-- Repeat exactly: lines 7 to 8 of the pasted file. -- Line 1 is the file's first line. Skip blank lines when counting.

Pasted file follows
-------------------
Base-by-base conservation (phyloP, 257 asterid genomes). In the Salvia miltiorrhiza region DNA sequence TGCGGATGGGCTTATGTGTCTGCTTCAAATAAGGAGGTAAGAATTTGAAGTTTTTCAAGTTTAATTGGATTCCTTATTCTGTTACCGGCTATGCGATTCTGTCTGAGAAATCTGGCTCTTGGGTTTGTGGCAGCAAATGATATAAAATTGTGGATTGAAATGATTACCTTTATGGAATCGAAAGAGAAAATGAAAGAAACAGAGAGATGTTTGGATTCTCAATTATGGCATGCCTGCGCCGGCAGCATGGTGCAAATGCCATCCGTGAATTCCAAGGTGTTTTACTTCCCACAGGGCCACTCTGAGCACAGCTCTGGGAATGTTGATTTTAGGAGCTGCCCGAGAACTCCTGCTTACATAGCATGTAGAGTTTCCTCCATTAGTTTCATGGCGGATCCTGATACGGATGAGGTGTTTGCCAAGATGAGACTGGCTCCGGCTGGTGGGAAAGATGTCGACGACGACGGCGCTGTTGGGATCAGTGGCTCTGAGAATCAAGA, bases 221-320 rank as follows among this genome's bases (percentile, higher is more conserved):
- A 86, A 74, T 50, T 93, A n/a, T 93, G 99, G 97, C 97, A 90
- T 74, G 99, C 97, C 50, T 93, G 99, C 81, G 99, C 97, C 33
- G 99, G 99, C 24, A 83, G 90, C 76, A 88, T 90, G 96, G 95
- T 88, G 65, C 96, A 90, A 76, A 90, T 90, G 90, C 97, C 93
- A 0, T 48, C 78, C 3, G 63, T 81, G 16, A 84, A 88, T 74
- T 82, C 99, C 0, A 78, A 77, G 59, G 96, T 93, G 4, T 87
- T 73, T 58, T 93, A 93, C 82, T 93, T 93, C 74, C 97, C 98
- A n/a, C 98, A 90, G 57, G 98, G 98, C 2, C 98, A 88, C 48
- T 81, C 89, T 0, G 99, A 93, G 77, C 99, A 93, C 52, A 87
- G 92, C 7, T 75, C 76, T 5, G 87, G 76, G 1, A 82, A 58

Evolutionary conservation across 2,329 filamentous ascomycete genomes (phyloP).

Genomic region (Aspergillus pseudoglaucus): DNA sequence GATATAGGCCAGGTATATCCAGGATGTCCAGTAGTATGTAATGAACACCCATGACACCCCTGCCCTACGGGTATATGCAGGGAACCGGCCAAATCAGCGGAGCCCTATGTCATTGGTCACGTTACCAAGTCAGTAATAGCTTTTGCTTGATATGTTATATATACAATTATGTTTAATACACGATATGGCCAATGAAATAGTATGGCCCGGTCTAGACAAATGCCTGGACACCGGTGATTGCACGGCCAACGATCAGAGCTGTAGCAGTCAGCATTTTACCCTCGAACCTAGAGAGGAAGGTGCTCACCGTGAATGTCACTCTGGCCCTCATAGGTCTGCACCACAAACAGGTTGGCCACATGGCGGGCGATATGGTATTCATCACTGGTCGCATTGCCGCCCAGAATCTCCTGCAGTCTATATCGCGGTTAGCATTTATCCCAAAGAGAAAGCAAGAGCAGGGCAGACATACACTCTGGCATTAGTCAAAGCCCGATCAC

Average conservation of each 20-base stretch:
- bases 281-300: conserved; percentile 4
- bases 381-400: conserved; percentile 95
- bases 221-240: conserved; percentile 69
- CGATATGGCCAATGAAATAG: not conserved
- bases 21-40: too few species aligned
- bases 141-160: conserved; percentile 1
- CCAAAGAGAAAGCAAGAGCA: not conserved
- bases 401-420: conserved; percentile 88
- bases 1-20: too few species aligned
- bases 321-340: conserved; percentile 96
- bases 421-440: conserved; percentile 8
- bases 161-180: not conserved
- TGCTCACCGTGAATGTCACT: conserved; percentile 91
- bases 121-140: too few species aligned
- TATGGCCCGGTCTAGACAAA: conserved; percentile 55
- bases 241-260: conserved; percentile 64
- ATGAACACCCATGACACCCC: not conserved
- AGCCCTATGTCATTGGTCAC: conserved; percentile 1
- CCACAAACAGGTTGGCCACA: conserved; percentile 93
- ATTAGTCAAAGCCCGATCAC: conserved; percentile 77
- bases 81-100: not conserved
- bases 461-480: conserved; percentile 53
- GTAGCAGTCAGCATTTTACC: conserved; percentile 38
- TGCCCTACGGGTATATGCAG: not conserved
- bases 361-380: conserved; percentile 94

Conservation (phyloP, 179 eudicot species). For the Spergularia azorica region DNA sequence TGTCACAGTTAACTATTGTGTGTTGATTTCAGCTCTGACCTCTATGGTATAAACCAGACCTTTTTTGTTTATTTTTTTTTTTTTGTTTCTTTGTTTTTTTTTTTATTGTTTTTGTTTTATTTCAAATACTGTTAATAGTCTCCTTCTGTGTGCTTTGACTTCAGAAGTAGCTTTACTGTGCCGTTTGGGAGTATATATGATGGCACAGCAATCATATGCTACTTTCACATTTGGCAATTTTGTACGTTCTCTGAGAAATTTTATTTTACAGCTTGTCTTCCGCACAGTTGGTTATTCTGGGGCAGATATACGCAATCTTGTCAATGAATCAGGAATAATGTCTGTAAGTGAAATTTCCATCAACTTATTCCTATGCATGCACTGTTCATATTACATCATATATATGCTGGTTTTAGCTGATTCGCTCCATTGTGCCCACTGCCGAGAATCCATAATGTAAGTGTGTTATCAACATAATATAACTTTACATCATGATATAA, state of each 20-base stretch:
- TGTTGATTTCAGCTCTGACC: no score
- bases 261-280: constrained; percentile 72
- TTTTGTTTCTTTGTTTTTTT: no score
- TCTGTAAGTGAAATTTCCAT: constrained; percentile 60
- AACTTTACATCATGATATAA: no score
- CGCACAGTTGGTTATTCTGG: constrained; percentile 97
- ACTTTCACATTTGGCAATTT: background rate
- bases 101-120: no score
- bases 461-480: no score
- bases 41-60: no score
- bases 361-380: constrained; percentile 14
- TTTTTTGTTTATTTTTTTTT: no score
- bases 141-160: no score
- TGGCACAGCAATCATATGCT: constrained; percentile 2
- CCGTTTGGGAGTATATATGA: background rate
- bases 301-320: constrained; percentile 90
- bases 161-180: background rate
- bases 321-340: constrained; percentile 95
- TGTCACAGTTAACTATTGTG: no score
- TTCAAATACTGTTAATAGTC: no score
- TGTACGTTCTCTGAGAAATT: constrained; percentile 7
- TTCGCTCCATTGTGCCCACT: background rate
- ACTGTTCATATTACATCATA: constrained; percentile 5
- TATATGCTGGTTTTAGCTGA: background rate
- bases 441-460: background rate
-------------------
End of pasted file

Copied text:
- T 82, C 99, C 0, A 78, A 77, G 59, G 96, T 93, G 4, T 87
- T 73, T 58, T 93, A 93, C 82, T 93, T 93, C 74, C 97, C 98